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To Turkey Trot or Not?


Holiday mornings are often the start of a busy scheduled day filled with good food and better company. To begin the morning with a road race may not be a top priority, especially as a novice participant, but what if Thanksgiving tradition changed and an annual Turkey Trot was added to the morning?

Walking has numerous health benefits both physically and mentally, and research shows that walking, specifically walking speed, can be a predictor of a dementia diagnosis and also a trajectory for mortality.
According to a research article in the Journal of Gerontology “slow gait is common in dementia, but it remains unknown whether the slowing happens many years prior to dementia onset.” Therefore a study was completed over 9 years examining the relationship between slow baseline gait speed, change in gait speed, and the hazard of incident dementia. The study “showed that independently of baseline gait speed, those who experienced a steeper decline also had an increased dementia risk. These novel findings suggest that slower gait speed is not only concomitant to onset of dementia but present in the years preceding dementia diagnosis and may be helpful for the early identification of elderly people at risk of becoming demented.” The findings “highlight the importance of repeated gait measures in the health assessment of older adults. Gait speed is simple to measure in primary care settings and does not require special expertise or equipment. Our findings show that slow gait speed may help to identify persons at risk of dementia and underline the benefit of repeated measures in order to identify those with a steeper decline.” (Dumurgier, 2017)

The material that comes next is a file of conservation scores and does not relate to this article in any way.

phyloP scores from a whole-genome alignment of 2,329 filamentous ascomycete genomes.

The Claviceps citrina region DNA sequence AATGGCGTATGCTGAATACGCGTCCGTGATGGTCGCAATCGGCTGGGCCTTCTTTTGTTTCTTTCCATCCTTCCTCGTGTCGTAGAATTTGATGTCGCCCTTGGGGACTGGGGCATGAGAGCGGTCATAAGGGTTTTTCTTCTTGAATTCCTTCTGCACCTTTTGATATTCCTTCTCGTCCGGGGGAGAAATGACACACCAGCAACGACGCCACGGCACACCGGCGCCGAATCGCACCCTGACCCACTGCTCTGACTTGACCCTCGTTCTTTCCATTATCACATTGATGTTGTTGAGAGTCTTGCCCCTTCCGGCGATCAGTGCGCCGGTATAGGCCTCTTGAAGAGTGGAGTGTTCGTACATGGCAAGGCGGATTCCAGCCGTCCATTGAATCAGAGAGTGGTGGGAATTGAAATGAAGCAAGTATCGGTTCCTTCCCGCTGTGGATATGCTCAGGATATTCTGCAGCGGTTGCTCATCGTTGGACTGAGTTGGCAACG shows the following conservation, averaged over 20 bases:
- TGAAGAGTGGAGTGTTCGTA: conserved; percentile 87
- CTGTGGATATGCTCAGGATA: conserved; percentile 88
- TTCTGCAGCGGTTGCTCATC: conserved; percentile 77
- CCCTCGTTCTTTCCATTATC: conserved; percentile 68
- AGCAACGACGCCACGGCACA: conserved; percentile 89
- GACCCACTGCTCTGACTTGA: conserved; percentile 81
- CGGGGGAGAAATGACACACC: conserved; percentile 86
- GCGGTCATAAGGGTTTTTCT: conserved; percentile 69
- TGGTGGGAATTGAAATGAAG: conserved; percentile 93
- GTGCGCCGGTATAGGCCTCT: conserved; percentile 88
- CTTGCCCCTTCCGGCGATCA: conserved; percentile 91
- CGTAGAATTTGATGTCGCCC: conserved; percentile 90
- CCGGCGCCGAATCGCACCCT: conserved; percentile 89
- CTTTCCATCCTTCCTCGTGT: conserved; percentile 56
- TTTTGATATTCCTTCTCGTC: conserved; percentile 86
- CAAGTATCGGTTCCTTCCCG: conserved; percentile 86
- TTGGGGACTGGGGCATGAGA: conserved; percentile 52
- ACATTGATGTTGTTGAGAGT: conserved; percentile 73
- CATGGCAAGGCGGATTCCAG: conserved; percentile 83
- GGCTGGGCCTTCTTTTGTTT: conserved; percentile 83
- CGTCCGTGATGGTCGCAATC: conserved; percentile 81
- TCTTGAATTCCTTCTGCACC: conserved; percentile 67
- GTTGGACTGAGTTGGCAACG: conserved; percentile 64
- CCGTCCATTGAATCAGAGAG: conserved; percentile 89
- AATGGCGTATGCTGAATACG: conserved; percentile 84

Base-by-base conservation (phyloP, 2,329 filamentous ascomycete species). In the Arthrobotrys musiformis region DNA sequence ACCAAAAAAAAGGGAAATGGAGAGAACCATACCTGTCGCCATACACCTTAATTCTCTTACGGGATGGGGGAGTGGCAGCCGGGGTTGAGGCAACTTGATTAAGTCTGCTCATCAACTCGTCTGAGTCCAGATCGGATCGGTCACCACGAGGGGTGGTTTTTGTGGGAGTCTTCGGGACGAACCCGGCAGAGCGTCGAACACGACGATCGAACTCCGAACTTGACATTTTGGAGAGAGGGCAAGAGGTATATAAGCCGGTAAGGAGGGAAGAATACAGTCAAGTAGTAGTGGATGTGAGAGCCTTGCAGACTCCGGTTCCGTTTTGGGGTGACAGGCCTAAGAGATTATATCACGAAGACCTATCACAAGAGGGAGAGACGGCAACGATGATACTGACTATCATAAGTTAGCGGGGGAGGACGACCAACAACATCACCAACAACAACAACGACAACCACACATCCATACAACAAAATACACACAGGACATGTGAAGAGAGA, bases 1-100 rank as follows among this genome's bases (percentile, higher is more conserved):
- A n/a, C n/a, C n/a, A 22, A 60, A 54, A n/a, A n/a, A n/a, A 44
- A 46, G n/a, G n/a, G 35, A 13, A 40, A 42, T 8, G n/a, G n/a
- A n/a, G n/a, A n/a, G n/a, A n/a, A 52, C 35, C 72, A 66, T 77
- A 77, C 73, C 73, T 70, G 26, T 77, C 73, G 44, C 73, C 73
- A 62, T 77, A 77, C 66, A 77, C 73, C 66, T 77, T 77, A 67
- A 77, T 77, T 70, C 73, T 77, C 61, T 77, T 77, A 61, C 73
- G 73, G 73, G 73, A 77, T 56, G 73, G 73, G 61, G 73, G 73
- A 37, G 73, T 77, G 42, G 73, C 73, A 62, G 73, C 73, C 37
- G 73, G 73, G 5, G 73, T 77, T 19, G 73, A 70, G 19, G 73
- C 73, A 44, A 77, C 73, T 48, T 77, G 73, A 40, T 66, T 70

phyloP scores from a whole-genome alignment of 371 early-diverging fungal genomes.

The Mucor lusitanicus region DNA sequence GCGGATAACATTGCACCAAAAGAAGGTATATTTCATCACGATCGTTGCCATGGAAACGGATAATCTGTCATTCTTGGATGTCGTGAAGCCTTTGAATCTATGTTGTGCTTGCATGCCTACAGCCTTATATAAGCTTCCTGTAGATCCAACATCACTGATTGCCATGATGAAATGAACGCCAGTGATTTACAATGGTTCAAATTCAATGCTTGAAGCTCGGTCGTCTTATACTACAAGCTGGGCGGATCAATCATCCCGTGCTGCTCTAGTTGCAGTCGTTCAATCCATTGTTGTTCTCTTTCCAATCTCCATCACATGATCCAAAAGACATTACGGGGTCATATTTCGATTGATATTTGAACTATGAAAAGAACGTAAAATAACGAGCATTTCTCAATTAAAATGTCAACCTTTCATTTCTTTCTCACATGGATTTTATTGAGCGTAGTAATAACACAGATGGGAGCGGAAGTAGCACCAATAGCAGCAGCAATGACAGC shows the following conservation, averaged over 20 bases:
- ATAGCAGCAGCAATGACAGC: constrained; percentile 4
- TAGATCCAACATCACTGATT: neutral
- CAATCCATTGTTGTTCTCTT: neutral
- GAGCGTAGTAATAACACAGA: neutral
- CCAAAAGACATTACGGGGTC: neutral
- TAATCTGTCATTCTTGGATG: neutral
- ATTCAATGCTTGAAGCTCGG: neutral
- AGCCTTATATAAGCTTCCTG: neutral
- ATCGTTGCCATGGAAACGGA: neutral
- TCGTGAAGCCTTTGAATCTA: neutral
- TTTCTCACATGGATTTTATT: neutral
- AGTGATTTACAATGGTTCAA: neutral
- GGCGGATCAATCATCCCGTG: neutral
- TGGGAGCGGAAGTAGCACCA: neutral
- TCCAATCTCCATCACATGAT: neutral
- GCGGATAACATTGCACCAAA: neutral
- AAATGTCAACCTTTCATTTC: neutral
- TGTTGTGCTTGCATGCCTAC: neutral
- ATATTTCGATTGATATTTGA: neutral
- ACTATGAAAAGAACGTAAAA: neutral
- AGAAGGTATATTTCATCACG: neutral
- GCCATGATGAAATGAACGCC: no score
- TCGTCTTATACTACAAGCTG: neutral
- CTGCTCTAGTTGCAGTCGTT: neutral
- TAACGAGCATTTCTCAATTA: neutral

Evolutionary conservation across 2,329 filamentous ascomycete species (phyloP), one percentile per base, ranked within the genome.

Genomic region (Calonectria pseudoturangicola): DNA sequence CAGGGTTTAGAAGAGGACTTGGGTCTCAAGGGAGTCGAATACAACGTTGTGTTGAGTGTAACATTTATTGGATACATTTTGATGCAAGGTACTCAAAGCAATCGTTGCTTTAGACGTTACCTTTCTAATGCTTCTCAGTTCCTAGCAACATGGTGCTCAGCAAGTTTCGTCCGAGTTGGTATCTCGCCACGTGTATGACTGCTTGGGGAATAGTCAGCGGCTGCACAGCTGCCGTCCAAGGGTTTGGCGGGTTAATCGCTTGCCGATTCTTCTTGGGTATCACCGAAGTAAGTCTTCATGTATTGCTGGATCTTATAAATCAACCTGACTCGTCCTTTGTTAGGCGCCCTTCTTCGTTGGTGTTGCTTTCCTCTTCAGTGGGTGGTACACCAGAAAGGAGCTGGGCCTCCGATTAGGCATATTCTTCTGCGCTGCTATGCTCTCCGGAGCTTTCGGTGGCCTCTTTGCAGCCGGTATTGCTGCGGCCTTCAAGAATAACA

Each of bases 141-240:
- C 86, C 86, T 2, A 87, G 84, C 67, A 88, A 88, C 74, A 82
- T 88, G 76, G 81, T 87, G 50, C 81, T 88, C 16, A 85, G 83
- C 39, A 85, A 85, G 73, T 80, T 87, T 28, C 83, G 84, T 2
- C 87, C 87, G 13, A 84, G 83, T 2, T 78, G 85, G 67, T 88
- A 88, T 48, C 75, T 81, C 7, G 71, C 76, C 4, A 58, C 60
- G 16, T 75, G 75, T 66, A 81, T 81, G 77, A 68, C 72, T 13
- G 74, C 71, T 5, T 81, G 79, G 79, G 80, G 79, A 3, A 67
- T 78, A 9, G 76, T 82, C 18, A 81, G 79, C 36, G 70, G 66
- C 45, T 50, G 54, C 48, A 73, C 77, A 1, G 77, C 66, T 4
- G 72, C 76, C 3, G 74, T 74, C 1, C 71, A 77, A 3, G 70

Partaking in a yearly Turkey Trot will not only provide an annual objective timed measurement, it may also aid in the motivation to beat said time by training throughout the year, transpiring into an increase in regular walking for exercise to improve or maintain overall gait speed.

Another related article in the Journal of Gerontology studies the correlation between gait speed decline and increased mortality rate. To put it bluntly, “gait speed itself, especially when slower than 1.0 m/s, is a known risk factor for death.” The study showed “participants with a fast decline trajectory had 2 times the risk of all-cause mortality compared with those in the slow decline trajectory. Even among participants walking at a similar speed at baseline, higher mortality was observed among those with fast or moderate decline compared with those with slow decline in gait speed.” The findings of this study “suggest that the preservation of gait speed may be more beneficial if promoted earlier rather than later in older adulthood before decline takes hold. This is based on the hypothesis that older adults [who] had healthy walking speeds in their sixties in general tended to have little or no decline in gait speed through their seventies.” (White, 2013)

Participation in an annual road race, sooner rather than later in life, can help maintain a healthy gait speed, resulting in a longer life. With a focus on slowing the rate of a declining gait speed, a Turkey Trot can be an easy and accessible event to help keep a time record year to year.

As Thanksgiving approaches and the reflections of gratitude begin, health should be a priority on the list to enjoy many more holidays ahead. Start by signing up for that Turkey Trot!


Julien Dumurgier, Fanny Artaud, Célia Touraine, Olivier Rouaud, Béatrice Tavernier, Carole Dufouil, Archana Singh-Manoux, Christophe Tzourio, Alexis Elbaz, Gait Speed and Decline in Gait Speed as Predictors of Incident Dementia, The Journals of Gerontology: Series A, Volume 72, Issue 5, 1 May 2017, Pages 655–661,

Daniel K. White, Tuhina Neogi, Michael C. Nevitt, Christine E. Peloquin, Yanyan Zhu, Robert M. Boudreau, Jane A. Cauley, Luigi Ferrucci, Tamara B. Harris, Susan M. Satterfield, Eleanor M. Simonsick, Elsa S. Strotmeyer, Yuqing Zhang, Trajectories of Gait Speed Predict Mortality in Well-Functioning Older Adults: The Health, Aging and Body Composition Study, The Journals of Gerontology: Series A, Volume 68, Issue 4, April 2013, Pages 456–464,

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  • health
  • walking

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